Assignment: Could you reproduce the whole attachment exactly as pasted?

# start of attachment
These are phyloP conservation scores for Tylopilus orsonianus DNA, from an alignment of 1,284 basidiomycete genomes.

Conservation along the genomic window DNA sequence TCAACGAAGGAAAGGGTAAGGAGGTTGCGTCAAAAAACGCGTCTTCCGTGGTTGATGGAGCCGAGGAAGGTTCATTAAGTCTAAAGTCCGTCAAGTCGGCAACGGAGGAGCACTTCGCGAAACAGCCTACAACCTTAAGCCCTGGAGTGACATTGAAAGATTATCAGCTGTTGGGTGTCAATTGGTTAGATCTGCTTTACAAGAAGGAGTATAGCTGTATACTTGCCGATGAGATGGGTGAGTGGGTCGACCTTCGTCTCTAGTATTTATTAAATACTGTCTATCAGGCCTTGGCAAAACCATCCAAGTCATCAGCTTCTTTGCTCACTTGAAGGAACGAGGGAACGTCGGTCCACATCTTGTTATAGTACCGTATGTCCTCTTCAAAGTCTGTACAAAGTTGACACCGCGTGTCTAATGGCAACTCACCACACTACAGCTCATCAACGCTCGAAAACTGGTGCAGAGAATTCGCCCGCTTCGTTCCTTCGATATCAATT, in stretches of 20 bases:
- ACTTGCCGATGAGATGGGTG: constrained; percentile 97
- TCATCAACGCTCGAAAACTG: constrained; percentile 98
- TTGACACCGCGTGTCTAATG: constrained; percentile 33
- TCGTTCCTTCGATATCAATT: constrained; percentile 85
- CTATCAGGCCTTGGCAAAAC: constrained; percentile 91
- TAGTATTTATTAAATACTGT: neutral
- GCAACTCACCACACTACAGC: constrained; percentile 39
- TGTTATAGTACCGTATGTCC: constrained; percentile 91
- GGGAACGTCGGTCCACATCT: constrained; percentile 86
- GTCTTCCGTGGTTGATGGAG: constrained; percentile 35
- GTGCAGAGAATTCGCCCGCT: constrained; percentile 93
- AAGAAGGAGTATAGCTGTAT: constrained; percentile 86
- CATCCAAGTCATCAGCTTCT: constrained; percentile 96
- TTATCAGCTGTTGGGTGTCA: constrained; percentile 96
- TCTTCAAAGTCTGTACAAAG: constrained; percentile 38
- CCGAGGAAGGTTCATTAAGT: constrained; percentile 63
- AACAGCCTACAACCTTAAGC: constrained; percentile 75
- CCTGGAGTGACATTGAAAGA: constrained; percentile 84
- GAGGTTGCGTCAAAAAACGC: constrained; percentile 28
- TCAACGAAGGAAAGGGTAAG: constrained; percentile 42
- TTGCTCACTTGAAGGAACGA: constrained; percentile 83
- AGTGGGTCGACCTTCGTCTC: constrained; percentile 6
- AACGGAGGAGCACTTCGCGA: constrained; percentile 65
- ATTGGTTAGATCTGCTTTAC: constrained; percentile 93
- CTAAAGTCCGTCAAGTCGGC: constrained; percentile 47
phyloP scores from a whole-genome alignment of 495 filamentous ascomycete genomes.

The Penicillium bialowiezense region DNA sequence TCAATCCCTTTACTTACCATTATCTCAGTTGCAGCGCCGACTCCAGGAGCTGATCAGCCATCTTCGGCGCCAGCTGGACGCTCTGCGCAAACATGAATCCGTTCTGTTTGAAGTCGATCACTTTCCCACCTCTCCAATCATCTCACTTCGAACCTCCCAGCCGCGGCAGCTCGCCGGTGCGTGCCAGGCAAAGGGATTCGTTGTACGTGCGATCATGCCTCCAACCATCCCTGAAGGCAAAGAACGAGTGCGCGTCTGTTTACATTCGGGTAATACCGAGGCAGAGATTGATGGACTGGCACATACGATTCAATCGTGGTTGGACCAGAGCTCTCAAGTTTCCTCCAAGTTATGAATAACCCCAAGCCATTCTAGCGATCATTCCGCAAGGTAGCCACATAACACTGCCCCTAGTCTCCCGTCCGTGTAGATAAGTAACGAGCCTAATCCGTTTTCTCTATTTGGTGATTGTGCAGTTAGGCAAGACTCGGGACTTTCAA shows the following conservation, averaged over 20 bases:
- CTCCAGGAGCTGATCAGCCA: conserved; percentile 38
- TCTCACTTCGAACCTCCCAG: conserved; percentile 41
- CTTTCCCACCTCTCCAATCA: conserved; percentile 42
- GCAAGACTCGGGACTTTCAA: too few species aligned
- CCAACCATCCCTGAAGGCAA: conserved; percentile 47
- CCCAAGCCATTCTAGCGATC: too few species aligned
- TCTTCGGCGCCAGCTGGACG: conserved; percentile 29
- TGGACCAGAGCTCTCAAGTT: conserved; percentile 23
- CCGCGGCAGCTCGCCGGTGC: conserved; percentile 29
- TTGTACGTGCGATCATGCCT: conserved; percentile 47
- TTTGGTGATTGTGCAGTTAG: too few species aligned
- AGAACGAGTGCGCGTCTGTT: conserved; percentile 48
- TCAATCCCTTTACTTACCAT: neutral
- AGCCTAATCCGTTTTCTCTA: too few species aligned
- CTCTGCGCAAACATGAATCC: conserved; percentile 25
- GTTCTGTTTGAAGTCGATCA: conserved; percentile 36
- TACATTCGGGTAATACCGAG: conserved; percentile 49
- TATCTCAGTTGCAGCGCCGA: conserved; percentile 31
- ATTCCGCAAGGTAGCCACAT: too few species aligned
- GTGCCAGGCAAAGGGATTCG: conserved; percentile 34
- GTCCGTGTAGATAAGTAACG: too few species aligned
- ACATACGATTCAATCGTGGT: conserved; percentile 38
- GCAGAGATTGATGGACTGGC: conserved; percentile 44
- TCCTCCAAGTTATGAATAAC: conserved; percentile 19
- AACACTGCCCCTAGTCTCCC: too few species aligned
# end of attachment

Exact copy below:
These are phyloP conservation scores for Tylopilus orsonianus DNA, from an alignment of 1,284 basidiomycete genomes.

Conservation along the genomic window DNA sequence TCAACGAAGGAAAGGGTAAGGAGGTTGCGTCAAAAAACGCGTCTTCCGTGGTTGATGGAGCCGAGGAAGGTTCATTAAGTCTAAAGTCCGTCAAGTCGGCAACGGAGGAGCACTTCGCGAAACAGCCTACAACCTTAAGCCCTGGAGTGACATTGAAAGATTATCAGCTGTTGGGTGTCAATTGGTTAGATCTGCTTTACAAGAAGGAGTATAGCTGTATACTTGCCGATGAGATGGGTGAGTGGGTCGACCTTCGTCTCTAGTATTTATTAAATACTGTCTATCAGGCCTTGGCAAAACCATCCAAGTCATCAGCTTCTTTGCTCACTTGAAGGAACGAGGGAACGTCGGTCCACATCTTGTTATAGTACCGTATGTCCTCTTCAAAGTCTGTACAAAGTTGACACCGCGTGTCTAATGGCAACTCACCACACTACAGCTCATCAACGCTCGAAAACTGGTGCAGAGAATTCGCCCGCTTCGTTCCTTCGATATCAATT, in stretches of 20 bases:
- ACTTGCCGATGAGATGGGTG: constrained; percentile 97
- TCATCAACGCTCGAAAACTG: constrained; percentile 98
- TTGACACCGCGTGTCTAATG: constrained; percentile 33
- TCGTTCCTTCGATATCAATT: constrained; percentile 85
- CTATCAGGCCTTGGCAAAAC: constrained; percentile 91
- TAGTATTTATTAAATACTGT: neutral
- GCAACTCACCACACTACAGC: constrained; percentile 39
- TGTTATAGTACCGTATGTCC: constrained; percentile 91
- GGGAACGTCGGTCCACATCT: constrained; percentile 86
- GTCTTCCGTGGTTGATGGAG: constrained; percentile 35
- GTGCAGAGAATTCGCCCGCT: constrained; percentile 93
- AAGAAGGAGTATAGCTGTAT: constrained; percentile 86
- CATCCAAGTCATCAGCTTCT: constrained; percentile 96
- TTATCAGCTGTTGGGTGTCA: constrained; percentile 96
- TCTTCAAAGTCTGTACAAAG: constrained; percentile 38
- CCGAGGAAGGTTCATTAAGT: constrained; percentile 63
- AACAGCCTACAACCTTAAGC: constrained; percentile 75
- CCTGGAGTGACATTGAAAGA: constrained; percentile 84
- GAGGTTGCGTCAAAAAACGC: constrained; percentile 28
- TCAACGAAGGAAAGGGTAAG: constrained; percentile 42
- TTGCTCACTTGAAGGAACGA: constrained; percentile 83
- AGTGGGTCGACCTTCGTCTC: constrained; percentile 6
- AACGGAGGAGCACTTCGCGA: constrained; percentile 65
- ATTGGTTAGATCTGCTTTAC: constrained; percentile 93
- CTAAAGTCCGTCAAGTCGGC: constrained; percentile 47
phyloP scores from a whole-genome alignment of 495 filamentous ascomycete genomes.

The Penicillium bialowiezense region DNA sequence TCAATCCCTTTACTTACCATTATCTCAGTTGCAGCGCCGACTCCAGGAGCTGATCAGCCATCTTCGGCGCCAGCTGGACGCTCTGCGCAAACATGAATCCGTTCTGTTTGAAGTCGATCACTTTCCCACCTCTCCAATCATCTCACTTCGAACCTCCCAGCCGCGGCAGCTCGCCGGTGCGTGCCAGGCAAAGGGATTCGTTGTACGTGCGATCATGCCTCCAACCATCCCTGAAGGCAAAGAACGAGTGCGCGTCTGTTTACATTCGGGTAATACCGAGGCAGAGATTGATGGACTGGCACATACGATTCAATCGTGGTTGGACCAGAGCTCTCAAGTTTCCTCCAAGTTATGAATAACCCCAAGCCATTCTAGCGATCATTCCGCAAGGTAGCCACATAACACTGCCCCTAGTCTCCCGTCCGTGTAGATAAGTAACGAGCCTAATCCGTTTTCTCTATTTGGTGATTGTGCAGTTAGGCAAGACTCGGGACTTTCAA shows the following conservation, averaged over 20 bases:
- CTCCAGGAGCTGATCAGCCA: conserved; percentile 38
- TCTCACTTCGAACCTCCCAG: conserved; percentile 41
- CTTTCCCACCTCTCCAATCA: conserved; percentile 42
- GCAAGACTCGGGACTTTCAA: too few species aligned
- CCAACCATCCCTGAAGGCAA: conserved; percentile 47
- CCCAAGCCATTCTAGCGATC: too few species aligned
- TCTTCGGCGCCAGCTGGACG: conserved; percentile 29
- TGGACCAGAGCTCTCAAGTT: conserved; percentile 23
- CCGCGGCAGCTCGCCGGTGC: conserved; percentile 29
- TTGTACGTGCGATCATGCCT: conserved; percentile 47
- TTTGGTGATTGTGCAGTTAG: too few species aligned
- AGAACGAGTGCGCGTCTGTT: conserved; percentile 48
- TCAATCCCTTTACTTACCAT: neutral
- AGCCTAATCCGTTTTCTCTA: too few species aligned
- CTCTGCGCAAACATGAATCC: conserved; percentile 25
- GTTCTGTTTGAAGTCGATCA: conserved; percentile 36
- TACATTCGGGTAATACCGAG: conserved; percentile 49
- TATCTCAGTTGCAGCGCCGA: conserved; percentile 31
- ATTCCGCAAGGTAGCCACAT: too few species aligned
- GTGCCAGGCAAAGGGATTCG: conserved; percentile 34
- GTCCGTGTAGATAAGTAACG: too few species aligned
- ACATACGATTCAATCGTGGT: conserved; percentile 38
- GCAGAGATTGATGGACTGGC: conserved; percentile 44
- TCCTCCAAGTTATGAATAAC: conserved; percentile 19
- AACACTGCCCCTAGTCTCCC: too few species aligned